Stella Creasy
Stella Creasy (Photo: Getty Images


Ladydata – and why numbers are as important as stories when tackling inequality

Stella Creasy is right: statistics matter if we want to make life better and fairer for women, says Gaby Hinsliff

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By Gaby Hinsliff on

SILENCE can be deadly for women.

That’s a pretty timeless lesson, but it’s one we’ve learnt all over again in the last few months, when the women Time magazine calls “silence breakers” – their nominees for Persons of the Year 2017 – began telling their stories. Speaking up changes things, exposing injustices that can only flourish in the dark. But telling stories isn’t the only way of breaking silence. Sometimes numbers talk pretty loudly, too.

And that’s one reason the Labour MP Stella Creasy has just launched a campaign for what she’s calling “ladydata” (and, yes, the name’s meant to be ironic). She wants the government to commit to running all its budget decisions through an independent assessment of their gender impact, which would publicly reveal any differences in the way they affect men and women – illuminating, say, the fact that raising tax thresholds is disproportionately good news for men (who tend to earn more), while welfare cuts are disproportionately hard on women and hardest of all on women of colour. Or, that two-thirds of those affected by the public-sector pay cap are women, what with more women working in the public sector to start with. All Creasy is doing is suggesting that we think harder about who the system works for, exactly, and who it doesn’t – and about why the answer to that is more complicated than “it works for the rich and not for the poor”.

And, nerdy as it sounds, statistics matter quite a lot here. Firstly, because what officialdom bothers to collect evidence on is a pretty good guide to what officialdom cares about. And, secondly, because without tangible proof that a problem exists, it can all too easily be made to magically disappear.

Right back at the beginning of the #MeToo movement, an odd glitch emerged: everyone suddenly seemed to have a story about sexual harassment, but hardly anyone had data.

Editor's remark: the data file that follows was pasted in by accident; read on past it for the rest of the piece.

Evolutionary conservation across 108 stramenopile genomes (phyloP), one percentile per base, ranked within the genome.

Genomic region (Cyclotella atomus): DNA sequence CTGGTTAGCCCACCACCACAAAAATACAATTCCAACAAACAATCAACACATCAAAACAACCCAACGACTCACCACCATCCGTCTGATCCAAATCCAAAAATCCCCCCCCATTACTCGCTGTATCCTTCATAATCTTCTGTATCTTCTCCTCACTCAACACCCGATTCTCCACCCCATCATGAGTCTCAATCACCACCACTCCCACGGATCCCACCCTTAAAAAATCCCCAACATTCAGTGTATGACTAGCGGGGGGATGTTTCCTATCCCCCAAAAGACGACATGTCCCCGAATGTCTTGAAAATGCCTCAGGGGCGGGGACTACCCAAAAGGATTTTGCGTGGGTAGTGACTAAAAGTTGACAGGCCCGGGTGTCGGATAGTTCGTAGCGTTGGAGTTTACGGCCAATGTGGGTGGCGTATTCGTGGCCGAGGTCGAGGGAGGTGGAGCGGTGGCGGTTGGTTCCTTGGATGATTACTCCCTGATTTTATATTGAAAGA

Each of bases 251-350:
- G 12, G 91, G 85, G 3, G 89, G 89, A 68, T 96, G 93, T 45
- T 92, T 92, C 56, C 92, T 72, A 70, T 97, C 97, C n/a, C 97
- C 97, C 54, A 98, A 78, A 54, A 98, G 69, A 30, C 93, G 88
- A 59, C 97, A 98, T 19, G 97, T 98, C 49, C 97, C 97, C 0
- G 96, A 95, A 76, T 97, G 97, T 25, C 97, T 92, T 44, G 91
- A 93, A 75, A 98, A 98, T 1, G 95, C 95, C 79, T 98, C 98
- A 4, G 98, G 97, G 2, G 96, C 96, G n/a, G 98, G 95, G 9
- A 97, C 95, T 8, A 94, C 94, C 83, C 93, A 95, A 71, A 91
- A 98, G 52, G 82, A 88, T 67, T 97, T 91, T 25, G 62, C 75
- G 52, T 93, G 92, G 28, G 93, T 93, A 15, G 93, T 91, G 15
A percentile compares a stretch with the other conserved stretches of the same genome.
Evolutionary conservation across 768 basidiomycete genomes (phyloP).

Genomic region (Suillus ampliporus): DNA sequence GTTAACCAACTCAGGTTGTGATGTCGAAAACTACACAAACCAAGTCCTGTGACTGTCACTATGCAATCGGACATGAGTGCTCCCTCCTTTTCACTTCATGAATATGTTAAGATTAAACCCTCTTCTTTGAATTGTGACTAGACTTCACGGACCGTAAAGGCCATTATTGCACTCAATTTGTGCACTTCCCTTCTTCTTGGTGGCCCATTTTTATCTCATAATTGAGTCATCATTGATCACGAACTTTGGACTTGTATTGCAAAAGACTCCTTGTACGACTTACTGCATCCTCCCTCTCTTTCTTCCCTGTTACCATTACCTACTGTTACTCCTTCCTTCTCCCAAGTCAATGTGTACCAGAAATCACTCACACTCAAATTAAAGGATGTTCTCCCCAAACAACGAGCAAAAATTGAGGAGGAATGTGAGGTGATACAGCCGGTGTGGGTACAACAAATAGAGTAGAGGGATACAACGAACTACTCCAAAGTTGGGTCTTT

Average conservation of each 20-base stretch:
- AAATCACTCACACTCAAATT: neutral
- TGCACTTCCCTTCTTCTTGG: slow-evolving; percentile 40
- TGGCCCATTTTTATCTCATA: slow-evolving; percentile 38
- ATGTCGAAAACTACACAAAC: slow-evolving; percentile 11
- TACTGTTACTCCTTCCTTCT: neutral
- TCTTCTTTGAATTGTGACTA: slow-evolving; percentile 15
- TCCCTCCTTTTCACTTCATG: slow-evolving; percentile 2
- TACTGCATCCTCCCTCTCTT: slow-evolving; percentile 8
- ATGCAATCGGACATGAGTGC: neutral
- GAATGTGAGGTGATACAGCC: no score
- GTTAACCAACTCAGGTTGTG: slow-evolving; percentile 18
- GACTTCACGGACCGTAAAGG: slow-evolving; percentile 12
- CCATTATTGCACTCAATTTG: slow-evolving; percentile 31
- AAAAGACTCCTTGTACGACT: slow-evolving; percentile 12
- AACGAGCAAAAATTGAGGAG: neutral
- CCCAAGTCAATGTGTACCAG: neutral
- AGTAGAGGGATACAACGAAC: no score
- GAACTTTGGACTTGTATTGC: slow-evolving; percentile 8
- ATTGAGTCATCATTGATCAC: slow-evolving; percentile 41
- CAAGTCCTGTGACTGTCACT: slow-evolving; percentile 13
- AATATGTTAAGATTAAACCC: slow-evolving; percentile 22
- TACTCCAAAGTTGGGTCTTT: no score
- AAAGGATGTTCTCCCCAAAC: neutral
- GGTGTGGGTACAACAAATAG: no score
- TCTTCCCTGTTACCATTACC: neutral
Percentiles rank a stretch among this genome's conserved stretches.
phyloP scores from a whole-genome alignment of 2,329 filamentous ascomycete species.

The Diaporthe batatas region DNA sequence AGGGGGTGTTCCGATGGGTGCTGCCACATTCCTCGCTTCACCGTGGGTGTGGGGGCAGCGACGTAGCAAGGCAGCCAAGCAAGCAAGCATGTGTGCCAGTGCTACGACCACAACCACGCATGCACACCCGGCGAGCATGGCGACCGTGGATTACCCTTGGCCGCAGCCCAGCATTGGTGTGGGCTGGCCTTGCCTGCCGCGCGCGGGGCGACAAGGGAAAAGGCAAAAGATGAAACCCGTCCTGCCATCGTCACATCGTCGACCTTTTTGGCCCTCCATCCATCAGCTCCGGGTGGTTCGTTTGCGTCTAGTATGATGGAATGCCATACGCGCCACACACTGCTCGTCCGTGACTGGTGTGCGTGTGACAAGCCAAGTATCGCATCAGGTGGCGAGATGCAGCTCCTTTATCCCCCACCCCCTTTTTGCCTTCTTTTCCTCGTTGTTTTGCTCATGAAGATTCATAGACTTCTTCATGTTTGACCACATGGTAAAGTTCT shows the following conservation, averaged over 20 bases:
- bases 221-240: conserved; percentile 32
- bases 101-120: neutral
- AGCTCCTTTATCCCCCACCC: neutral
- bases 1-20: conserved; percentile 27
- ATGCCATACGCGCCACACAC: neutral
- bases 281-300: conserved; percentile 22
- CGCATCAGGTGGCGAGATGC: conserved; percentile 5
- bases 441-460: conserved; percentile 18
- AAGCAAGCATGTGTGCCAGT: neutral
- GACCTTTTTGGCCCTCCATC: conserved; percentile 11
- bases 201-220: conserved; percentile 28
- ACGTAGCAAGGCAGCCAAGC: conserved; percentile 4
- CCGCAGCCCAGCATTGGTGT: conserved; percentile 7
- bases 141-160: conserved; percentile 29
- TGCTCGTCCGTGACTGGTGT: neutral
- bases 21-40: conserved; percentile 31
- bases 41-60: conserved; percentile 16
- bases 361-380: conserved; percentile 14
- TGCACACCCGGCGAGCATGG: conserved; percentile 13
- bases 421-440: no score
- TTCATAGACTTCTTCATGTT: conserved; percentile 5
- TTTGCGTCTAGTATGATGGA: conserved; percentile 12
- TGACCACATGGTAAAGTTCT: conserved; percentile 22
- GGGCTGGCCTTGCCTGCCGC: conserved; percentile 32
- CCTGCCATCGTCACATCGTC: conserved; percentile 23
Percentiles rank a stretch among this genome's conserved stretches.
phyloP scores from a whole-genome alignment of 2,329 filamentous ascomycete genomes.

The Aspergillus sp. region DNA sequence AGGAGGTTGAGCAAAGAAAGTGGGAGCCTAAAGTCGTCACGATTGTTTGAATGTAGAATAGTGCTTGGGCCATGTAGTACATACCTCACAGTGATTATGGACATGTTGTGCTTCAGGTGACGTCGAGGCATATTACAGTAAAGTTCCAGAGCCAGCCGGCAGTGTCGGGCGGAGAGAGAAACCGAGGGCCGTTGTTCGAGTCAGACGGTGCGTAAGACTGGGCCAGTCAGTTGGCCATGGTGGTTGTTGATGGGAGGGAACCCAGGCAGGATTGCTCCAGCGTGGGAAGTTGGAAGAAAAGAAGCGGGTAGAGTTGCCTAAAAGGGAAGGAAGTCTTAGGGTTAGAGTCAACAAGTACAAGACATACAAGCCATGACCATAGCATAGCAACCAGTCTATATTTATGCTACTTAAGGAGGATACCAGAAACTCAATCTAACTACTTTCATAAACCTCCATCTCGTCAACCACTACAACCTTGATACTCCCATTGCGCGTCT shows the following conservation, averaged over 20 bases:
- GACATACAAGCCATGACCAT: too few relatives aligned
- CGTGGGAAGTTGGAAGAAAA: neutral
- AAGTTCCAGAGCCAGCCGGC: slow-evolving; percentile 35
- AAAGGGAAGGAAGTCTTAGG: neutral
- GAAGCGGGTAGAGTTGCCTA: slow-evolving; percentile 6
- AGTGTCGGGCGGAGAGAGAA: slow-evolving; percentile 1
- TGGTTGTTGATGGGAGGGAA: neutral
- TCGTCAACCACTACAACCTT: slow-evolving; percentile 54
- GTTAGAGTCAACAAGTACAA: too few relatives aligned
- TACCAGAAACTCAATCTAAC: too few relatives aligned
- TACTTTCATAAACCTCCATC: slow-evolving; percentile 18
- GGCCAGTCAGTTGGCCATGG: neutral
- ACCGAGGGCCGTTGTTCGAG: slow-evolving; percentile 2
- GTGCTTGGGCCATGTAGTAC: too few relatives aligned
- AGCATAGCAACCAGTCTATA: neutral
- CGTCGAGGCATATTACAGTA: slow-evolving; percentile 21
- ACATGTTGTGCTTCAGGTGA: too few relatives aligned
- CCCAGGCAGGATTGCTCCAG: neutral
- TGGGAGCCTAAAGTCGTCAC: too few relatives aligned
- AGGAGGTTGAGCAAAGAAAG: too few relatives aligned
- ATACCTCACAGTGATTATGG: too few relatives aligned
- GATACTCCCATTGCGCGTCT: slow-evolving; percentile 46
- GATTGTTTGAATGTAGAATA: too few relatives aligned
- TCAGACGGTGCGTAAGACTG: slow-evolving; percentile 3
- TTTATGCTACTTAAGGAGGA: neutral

Right back at the beginning of the #MeToo movement, an odd glitch emerged: everyone suddenly seemed to have a story about sexual harassment, but hardly anyone had data

There were no government statistics. It wasn’t considered worthy of a single question in our national crime survey. Apparently, nobody in Whitehall had been interested enough in sexual harassment to gather evidence on it, which made it exceptionally hard to say with any confidence – enough confidence to stop the harrumphing about how this was just a Hollywood thing or maybe a millennial thing – how widespread it really is.

We didn’t have the numbers to say definitively whether it’s got better or worse over the years, or when and where during their careers women are most likely to encounter a sex pest (which would be the first step to tackling it effectively). And because the government never had to publish annual numbers – as it does for, say, the pay gap – it never had to say what it was going to do about a problem that didn’t officially appear to exist. The accidental genius of #MeToo, with its trackable millions of shares on social media, was that it gave us both stories and some crude numbers. Do the maths and suddenly the problem swims into sharper focus.

Ladydata won’t always work in women’s favour, of course, because not all policy decisions work against women. Raising the minimum wage benefits more women than men, for example. So does subsidising childcare (largely because there are more single mothers with custody of their children than single fathers). It’s women who overwhelmingly suffer when funding for domestic-violence refuges is cut but, because middle-aged men have the highest suicide rates, underfunding suicide prevention services would hurt men most. At times, gender audits could make uncomfortable reading for both sexes. There are difficult choices to be made and big arguments to be had.

But the point is those choices are already being made all the time, in practically every tax and spending decision made in Whitehall – it’s just that all too often nobody quite realises it’s happening or grasps the cumulative impact. The tax system wasn’t expressly designed as a secret tool of the patriarchy. Philip Hammond’s budget wasn’t part of a devilishly cunning plan to put women back in their boxes. So, if nobody actively intended these consequences, there should be nothing to fear from publishing the data that might help ministers make fairer decisions in future. It’s time to let the numbers do some talking.


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Stella Creasy (Photo: Getty Images
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